Journals Marketing and Sales Coordinator, Wayne State University Press
I grew up in Memphis, TN, where I attended an all girls’ school. I moved to the other side of the world (aka Boston) for college, studying advertising at Boston University. I loved Boston so much that I decided to stay a little longer and get a masters in publishing and writing at Emerson College. After grad school I moved to a suburb of Detroit, Michigan, where I currently live with my fiancé.
Describe some of your current responsibilities, and what type of organization you belong to.
For the past two years, I have been the journals marketing and sales coordinator at Wayne State University Press. I am responsible for distributing journal issues (online and in print) as soon as they are released; selling subscriptions, single issues, and articles to individuals, institutions, and subscription agents; and promoting our 11 journals through a variety of marketing efforts. This involves working with a number of online platforms that disseminate scholarly content, as well as with my counterparts at other university presses.
What was your first scholarly publishing role? How did you get that job? What path led to your current position?
I had interned a couple of places previously, but my current position is my first “real job” in scholarly publishing. People told me all through school that the only way to get a job was to know someone, to network. I know people who have found jobs that way, including me; a couple of my pre-publishing jobs came from knowing someone who knew someone. But the jobs I’ve been most excited about—and ended up enjoying the most—were the ones I got on my own, without anyone having to put my résumé in front of the right person. And that’s exactly how I got my current job. I saw the posting on the AAUP job board, applied, interviewed, and was offered the position. I had had two internships at scholarly publishing houses, one of which was in journals marketing, so my path was logical and linear, and my qualifications made sense on paper. That was important to me; I liked being able to point out for my potential employer exactly where I had gained all of the knowledge and experience I would need for the job.
If there was a pivotal moment or key person in your career development, please describe briefly.
My current manager has been incredibly influential over the past two years. She’s encouraged me to pursue professional development opportunities, and given me the latitude to expand my role in whatever ways made sense and were appealing to me. Receiving the SSP Early Career Travel Grant was also a significant turning point for me. Attending the conference allowed me to meet people in scholarly communication outside of the university press world, who have valuable perspectives and different approaches to some of the challenges we all face.
What tools, web sites and organizations do you find most valuable for your career development?
Scholarly Kitchen is great for keeping up with news in our corner of the publishing world, but I also like to stay abreast of trends in the broader publishing industry. I subscribe to the Publishers Lunch and Shelf Awareness Pro daily emails for that news. Organizations like SSP and AAUP are key places to connect with others in scholarly publishing. The people in our industry are so open and community-focused. Everyone is willing to share ideas and talk about what they’re working on, so it would be a waste of resources not to reach out to other presses when approaching new initiatives.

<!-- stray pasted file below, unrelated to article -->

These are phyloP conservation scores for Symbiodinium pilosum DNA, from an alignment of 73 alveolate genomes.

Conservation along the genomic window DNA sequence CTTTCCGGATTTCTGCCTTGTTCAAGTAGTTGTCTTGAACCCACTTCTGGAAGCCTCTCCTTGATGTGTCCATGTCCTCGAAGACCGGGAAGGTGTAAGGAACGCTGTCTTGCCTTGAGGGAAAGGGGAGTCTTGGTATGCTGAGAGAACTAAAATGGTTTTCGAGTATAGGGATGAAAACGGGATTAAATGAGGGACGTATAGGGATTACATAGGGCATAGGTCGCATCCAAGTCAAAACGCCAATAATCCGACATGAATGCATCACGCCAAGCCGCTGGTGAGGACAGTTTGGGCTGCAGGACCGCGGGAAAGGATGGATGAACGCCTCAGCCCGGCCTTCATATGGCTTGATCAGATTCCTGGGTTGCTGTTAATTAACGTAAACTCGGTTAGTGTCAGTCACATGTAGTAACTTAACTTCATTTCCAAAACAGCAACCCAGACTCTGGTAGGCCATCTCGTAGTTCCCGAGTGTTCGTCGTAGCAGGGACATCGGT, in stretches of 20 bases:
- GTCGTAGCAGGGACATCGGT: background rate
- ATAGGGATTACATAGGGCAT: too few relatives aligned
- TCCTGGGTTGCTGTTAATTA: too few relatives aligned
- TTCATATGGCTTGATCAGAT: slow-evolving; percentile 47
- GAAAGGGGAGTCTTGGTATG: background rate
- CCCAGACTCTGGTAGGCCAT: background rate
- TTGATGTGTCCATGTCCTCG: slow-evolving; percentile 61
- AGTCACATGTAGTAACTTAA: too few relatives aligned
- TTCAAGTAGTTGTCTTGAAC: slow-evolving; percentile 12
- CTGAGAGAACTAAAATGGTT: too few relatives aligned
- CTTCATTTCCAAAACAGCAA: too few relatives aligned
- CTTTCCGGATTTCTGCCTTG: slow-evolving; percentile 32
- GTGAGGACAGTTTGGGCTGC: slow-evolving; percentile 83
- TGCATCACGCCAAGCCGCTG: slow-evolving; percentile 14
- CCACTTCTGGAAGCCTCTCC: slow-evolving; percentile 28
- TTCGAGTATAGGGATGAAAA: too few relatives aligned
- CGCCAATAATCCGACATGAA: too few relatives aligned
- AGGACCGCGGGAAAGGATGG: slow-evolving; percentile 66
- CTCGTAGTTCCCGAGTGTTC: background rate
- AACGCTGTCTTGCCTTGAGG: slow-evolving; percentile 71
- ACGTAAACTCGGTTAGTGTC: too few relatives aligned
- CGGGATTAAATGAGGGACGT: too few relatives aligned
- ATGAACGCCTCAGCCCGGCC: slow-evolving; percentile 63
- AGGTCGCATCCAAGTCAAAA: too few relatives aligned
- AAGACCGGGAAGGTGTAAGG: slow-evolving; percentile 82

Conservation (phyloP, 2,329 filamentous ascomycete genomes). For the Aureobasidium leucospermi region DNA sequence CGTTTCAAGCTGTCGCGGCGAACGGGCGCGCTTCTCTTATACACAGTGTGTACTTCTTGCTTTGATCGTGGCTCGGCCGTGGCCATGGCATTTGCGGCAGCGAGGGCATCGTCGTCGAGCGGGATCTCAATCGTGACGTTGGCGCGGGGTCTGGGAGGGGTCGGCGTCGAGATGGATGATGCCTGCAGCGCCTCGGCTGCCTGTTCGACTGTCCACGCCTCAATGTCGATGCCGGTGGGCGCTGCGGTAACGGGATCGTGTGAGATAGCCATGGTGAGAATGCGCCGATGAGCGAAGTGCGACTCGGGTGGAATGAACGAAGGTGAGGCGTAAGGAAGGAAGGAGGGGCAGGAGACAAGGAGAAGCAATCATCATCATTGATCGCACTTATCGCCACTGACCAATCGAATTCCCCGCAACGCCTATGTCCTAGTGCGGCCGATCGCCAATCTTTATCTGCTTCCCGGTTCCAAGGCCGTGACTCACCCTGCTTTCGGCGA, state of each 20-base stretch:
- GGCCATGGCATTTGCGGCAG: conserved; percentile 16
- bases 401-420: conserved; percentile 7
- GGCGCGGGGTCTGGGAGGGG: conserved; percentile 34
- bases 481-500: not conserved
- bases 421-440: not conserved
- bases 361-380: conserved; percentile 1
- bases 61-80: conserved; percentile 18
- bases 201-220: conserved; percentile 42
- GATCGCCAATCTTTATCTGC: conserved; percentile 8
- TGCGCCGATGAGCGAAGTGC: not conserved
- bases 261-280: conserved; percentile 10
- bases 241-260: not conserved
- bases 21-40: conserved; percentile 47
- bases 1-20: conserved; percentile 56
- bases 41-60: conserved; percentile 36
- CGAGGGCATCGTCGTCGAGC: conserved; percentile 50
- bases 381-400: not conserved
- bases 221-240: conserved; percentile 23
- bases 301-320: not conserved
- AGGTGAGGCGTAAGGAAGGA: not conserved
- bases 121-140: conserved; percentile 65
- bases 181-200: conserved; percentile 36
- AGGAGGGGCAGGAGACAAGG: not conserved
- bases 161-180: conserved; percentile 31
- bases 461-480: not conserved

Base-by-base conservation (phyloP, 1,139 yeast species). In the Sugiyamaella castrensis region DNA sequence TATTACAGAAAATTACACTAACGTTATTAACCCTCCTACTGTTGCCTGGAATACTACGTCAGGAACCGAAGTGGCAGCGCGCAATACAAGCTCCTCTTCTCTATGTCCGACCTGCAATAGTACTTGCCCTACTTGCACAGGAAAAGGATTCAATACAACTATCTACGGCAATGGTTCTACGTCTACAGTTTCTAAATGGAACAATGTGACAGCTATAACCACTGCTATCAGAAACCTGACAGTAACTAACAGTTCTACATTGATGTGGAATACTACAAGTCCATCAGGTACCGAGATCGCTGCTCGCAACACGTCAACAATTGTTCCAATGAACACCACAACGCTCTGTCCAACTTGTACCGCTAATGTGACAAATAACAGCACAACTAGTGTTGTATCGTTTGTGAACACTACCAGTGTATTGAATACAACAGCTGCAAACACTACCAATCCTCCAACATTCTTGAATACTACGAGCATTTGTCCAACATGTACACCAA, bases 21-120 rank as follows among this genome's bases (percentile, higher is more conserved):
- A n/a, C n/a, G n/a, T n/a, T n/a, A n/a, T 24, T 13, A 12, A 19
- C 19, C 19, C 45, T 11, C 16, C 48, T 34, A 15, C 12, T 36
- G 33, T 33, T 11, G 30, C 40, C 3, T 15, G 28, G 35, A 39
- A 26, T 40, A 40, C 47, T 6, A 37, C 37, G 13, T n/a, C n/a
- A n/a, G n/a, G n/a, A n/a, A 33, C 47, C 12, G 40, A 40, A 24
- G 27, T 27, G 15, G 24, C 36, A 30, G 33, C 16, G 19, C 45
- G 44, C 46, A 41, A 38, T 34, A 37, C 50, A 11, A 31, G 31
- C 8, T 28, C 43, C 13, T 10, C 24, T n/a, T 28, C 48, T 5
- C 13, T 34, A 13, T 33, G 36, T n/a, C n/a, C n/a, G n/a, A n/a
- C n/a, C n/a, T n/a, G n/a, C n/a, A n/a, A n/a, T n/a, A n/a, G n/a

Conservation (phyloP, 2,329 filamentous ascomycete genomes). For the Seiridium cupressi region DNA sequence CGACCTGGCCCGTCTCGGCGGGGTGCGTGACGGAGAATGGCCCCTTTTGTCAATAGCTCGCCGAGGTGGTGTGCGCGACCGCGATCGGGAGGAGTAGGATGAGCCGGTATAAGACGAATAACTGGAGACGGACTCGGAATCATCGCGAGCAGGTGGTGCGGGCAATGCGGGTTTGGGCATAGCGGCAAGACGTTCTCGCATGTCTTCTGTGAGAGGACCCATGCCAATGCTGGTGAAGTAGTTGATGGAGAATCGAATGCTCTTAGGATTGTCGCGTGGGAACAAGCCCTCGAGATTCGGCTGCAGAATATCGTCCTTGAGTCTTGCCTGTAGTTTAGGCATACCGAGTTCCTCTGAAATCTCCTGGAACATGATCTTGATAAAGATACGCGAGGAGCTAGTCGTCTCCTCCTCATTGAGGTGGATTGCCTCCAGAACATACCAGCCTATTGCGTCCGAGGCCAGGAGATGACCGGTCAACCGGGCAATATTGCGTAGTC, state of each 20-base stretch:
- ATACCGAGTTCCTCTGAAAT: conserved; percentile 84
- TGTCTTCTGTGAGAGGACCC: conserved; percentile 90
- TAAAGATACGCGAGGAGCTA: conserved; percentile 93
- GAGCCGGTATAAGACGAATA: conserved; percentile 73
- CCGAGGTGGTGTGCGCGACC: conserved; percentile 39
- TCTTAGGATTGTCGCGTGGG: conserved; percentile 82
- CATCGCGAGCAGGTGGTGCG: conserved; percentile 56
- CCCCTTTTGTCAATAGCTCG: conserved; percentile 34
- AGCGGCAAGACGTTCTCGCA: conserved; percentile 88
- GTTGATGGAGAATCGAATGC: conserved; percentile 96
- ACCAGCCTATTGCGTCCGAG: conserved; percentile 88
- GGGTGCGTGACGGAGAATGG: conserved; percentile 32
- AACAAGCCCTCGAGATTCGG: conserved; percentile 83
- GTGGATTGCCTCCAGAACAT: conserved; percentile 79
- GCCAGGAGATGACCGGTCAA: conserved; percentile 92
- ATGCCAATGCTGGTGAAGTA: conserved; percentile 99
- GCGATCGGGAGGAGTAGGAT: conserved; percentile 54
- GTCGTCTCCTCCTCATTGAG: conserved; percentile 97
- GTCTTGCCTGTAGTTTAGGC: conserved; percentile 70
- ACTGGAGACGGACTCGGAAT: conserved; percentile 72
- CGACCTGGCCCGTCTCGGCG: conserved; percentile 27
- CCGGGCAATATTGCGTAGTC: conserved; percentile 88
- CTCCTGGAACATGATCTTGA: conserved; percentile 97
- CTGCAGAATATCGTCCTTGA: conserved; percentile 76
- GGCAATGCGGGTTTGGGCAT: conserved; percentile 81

What are some of the surprises/obstacles that you’ve encountered during your career?
The biggest surprise has actually been the lack of obstacles. It’s not a cutthroat race to the top. There are always new things to learn, and evolving technologies to contend with, but there is also always someone willing and able to offer guidance.
What do you wish you knew more about?
I wish I were more conversant in the wide array of subject areas our journals cover. I sometimes correspond with the editors and wish I had something intelligent to add about anthropological genetics or film studies.
What advice would you give to people interested in a career in scholarly communications?
When in doubt, get more education. That doesn’t have to mean another degree (although that was my approach). Read everything you can about the industry, and figure out what you think about what you’re reading. Before an interview, do a ton of research. Have opinions and, if possible, new ideas about what the company is doing or could be doing. And once you get that first job, learn as much as you can about absolutely everything going on around you, even if it’s not directly relevant to what you do right now. Find out out what everyone around you does, and how your responsibilities connect to and affect theirs. The more you understand about the bigger picture, the larger operation you’re a part of, the better you’ll be at your role.